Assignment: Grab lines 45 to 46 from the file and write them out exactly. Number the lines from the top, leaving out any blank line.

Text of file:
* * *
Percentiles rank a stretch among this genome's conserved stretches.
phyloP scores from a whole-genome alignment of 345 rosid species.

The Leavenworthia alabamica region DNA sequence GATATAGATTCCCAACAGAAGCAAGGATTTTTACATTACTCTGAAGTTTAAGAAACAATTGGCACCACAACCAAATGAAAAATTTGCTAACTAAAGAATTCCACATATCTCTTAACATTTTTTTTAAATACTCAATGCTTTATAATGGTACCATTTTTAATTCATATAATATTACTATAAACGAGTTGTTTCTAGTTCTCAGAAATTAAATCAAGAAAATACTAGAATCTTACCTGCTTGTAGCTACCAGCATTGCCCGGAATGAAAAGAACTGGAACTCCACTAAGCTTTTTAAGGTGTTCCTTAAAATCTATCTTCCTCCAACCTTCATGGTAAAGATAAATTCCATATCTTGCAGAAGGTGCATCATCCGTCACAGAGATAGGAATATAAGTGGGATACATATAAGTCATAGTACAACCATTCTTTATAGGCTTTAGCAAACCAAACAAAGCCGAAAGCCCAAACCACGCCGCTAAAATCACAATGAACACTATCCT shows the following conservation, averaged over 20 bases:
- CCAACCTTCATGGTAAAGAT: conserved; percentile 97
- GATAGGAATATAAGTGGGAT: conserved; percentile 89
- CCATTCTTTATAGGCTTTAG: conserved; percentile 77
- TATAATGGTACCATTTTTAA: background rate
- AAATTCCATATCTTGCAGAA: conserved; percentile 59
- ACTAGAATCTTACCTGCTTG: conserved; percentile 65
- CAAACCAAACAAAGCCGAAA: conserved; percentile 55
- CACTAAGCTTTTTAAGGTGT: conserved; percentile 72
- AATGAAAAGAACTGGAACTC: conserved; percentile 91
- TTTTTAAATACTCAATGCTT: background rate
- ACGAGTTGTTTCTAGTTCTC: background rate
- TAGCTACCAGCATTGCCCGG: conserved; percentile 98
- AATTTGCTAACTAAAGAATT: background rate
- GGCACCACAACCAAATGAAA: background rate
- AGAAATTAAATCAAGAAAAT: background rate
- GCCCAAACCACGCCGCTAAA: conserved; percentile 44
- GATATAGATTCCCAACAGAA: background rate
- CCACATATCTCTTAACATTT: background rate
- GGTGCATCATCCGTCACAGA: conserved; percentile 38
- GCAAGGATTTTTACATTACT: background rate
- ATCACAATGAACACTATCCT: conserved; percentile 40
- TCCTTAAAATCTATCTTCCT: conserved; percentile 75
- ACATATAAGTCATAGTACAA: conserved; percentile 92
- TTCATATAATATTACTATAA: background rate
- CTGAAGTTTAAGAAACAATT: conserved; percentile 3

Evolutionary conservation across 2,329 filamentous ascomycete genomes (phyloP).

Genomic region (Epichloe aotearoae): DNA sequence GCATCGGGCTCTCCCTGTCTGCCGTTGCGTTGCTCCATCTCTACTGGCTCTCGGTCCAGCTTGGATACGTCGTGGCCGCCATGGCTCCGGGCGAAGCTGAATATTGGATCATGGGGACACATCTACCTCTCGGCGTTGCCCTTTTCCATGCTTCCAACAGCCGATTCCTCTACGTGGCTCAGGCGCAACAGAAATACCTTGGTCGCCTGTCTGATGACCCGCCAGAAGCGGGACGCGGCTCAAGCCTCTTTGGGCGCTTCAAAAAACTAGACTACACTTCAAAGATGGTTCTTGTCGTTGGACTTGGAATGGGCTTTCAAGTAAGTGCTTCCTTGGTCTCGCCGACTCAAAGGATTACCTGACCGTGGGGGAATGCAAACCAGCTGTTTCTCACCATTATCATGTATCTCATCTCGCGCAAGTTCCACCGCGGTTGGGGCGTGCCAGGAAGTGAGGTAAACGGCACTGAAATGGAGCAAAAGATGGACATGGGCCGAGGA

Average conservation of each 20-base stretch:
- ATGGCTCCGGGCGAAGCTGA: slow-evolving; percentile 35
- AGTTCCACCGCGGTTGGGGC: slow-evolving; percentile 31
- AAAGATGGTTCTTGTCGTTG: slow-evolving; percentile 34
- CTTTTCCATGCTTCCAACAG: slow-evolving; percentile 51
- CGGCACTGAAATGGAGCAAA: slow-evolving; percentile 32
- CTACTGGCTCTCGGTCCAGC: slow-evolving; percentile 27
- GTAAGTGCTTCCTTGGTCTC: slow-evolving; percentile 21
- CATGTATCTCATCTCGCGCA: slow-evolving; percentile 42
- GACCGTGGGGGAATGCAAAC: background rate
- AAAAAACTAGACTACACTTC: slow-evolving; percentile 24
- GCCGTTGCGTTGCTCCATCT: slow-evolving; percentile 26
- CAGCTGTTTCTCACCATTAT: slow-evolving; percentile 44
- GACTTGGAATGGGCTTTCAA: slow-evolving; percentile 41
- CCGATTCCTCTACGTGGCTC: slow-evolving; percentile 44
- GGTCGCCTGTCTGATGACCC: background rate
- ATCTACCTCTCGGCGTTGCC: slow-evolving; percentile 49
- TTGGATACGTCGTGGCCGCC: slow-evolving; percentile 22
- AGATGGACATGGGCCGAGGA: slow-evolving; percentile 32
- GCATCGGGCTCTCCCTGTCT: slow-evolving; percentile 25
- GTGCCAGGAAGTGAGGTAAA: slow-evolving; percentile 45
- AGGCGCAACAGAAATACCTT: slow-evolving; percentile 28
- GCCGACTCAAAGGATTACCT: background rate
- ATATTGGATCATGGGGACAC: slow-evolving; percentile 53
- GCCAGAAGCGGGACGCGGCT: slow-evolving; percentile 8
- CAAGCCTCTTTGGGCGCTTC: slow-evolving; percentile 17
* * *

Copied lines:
- CCGATTCCTCTACGTGGCTC: slow-evolving; percentile 44
- GGTCGCCTGTCTGATGACCC: background rate